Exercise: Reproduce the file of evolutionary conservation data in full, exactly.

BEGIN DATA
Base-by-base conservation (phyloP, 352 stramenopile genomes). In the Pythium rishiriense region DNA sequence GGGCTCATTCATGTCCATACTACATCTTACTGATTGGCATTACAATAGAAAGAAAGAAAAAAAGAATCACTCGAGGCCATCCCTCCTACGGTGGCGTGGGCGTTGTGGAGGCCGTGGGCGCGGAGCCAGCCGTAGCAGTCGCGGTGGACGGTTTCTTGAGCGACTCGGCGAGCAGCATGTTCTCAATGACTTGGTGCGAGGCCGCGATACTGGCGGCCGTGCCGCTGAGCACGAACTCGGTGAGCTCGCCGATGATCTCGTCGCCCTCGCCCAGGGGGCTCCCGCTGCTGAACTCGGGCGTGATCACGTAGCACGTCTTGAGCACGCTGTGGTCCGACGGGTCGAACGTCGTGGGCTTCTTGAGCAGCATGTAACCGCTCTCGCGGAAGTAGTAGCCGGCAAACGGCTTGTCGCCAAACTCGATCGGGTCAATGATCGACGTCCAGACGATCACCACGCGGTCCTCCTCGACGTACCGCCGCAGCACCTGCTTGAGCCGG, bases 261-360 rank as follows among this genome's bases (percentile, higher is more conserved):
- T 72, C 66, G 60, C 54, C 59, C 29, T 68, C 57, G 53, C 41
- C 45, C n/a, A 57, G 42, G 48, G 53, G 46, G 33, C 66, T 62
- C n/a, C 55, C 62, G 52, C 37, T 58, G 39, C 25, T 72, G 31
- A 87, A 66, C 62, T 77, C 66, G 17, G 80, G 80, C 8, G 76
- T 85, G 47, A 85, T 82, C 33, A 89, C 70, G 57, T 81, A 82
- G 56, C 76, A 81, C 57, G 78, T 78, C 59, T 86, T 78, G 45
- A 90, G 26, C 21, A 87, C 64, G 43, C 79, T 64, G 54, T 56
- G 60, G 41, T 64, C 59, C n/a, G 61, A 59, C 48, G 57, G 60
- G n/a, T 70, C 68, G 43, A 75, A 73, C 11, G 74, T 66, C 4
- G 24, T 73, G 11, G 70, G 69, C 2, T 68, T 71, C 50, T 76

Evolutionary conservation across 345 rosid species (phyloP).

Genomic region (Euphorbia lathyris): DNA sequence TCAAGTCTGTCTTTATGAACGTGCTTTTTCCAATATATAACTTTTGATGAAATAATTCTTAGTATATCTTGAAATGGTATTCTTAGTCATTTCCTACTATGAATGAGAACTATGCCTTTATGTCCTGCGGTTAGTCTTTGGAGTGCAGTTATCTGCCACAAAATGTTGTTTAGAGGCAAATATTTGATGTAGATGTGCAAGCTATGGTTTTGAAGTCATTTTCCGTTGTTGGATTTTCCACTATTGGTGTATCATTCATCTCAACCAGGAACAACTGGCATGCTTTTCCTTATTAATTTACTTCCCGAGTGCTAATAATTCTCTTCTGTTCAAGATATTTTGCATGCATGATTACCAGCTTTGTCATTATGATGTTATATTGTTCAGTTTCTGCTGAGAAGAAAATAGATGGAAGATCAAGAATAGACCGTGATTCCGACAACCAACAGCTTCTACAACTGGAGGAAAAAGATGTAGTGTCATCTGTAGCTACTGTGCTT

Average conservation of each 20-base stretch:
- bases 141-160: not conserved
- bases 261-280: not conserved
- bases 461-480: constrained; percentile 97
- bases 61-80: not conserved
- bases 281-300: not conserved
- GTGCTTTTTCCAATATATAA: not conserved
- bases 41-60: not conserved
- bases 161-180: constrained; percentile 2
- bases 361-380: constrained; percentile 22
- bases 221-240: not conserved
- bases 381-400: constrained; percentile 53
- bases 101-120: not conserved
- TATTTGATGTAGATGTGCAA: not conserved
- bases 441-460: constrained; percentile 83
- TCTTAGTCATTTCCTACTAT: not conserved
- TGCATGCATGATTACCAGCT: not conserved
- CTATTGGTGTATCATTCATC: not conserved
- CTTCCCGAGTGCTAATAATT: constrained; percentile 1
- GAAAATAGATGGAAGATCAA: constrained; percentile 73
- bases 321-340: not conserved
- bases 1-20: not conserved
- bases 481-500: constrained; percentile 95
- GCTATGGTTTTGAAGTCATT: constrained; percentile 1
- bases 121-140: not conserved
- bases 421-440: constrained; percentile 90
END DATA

Base-by-base conservation (phyloP, 352 stramenopile genomes). In the Pythium rishiriense region DNA sequence GGGCTCATTCATGTCCATACTACATCTTACTGATTGGCATTACAATAGAAAGAAAGAAAAAAAGAATCACTCGAGGCCATCCCTCCTACGGTGGCGTGGGCGTTGTGGAGGCCGTGGGCGCGGAGCCAGCCGTAGCAGTCGCGGTGGACGGTTTCTTGAGCGACTCGGCGAGCAGCATGTTCTCAATGACTTGGTGCGAGGCCGCGATACTGGCGGCCGTGCCGCTGAGCACGAACTCGGTGAGCTCGCCGATGATCTCGTCGCCCTCGCCCAGGGGGCTCCCGCTGCTGAACTCGGGCGTGATCACGTAGCACGTCTTGAGCACGCTGTGGTCCGACGGGTCGAACGTCGTGGGCTTCTTGAGCAGCATGTAACCGCTCTCGCGGAAGTAGTAGCCGGCAAACGGCTTGTCGCCAAACTCGATCGGGTCAATGATCGACGTCCAGACGATCACCACGCGGTCCTCCTCGACGTACCGCCGCAGCACCTGCTTGAGCCGG, bases 261-360 rank as follows among this genome's bases (percentile, higher is more conserved):
- T 72, C 66, G 60, C 54, C 59, C 29, T 68, C 57, G 53, C 41
- C 45, C n/a, A 57, G 42, G 48, G 53, G 46, G 33, C 66, T 62
- C n/a, C 55, C 62, G 52, C 37, T 58, G 39, C 25, T 72, G 31
- A 87, A 66, C 62, T 77, C 66, G 17, G 80, G 80, C 8, G 76
- T 85, G 47, A 85, T 82, C 33, A 89, C 70, G 57, T 81, A 82
- G 56, C 76, A 81, C 57, G 78, T 78, C 59, T 86, T 78, G 45
- A 90, G 26, C 21, A 87, C 64, G 43, C 79, T 64, G 54, T 56
- G 60, G 41, T 64, C 59, C n/a, G 61, A 59, C 48, G 57, G 60
- G n/a, T 70, C 68, G 43, A 75, A 73, C 11, G 74, T 66, C 4
- G 24, T 73, G 11, G 70, G 69, C 2, T 68, T 71, C 50, T 76

Evolutionary conservation across 345 rosid species (phyloP).

Genomic region (Euphorbia lathyris): DNA sequence TCAAGTCTGTCTTTATGAACGTGCTTTTTCCAATATATAACTTTTGATGAAATAATTCTTAGTATATCTTGAAATGGTATTCTTAGTCATTTCCTACTATGAATGAGAACTATGCCTTTATGTCCTGCGGTTAGTCTTTGGAGTGCAGTTATCTGCCACAAAATGTTGTTTAGAGGCAAATATTTGATGTAGATGTGCAAGCTATGGTTTTGAAGTCATTTTCCGTTGTTGGATTTTCCACTATTGGTGTATCATTCATCTCAACCAGGAACAACTGGCATGCTTTTCCTTATTAATTTACTTCCCGAGTGCTAATAATTCTCTTCTGTTCAAGATATTTTGCATGCATGATTACCAGCTTTGTCATTATGATGTTATATTGTTCAGTTTCTGCTGAGAAGAAAATAGATGGAAGATCAAGAATAGACCGTGATTCCGACAACCAACAGCTTCTACAACTGGAGGAAAAAGATGTAGTGTCATCTGTAGCTACTGTGCTT

Average conservation of each 20-base stretch:
- bases 141-160: not conserved
- bases 261-280: not conserved
- bases 461-480: constrained; percentile 97
- bases 61-80: not conserved
- bases 281-300: not conserved
- GTGCTTTTTCCAATATATAA: not conserved
- bases 41-60: not conserved
- bases 161-180: constrained; percentile 2
- bases 361-380: constrained; percentile 22
- bases 221-240: not conserved
- bases 381-400: constrained; percentile 53
- bases 101-120: not conserved
- TATTTGATGTAGATGTGCAA: not conserved
- bases 441-460: constrained; percentile 83
- TCTTAGTCATTTCCTACTAT: not conserved
- TGCATGCATGATTACCAGCT: not conserved
- CTATTGGTGTATCATTCATC: not conserved
- CTTCCCGAGTGCTAATAATT: constrained; percentile 1
- GAAAATAGATGGAAGATCAA: constrained; percentile 73
- bases 321-340: not conserved
- bases 1-20: not conserved
- bases 481-500: constrained; percentile 95
- GCTATGGTTTTGAAGTCATT: constrained; percentile 1
- bases 121-140: not conserved
- bases 421-440: constrained; percentile 90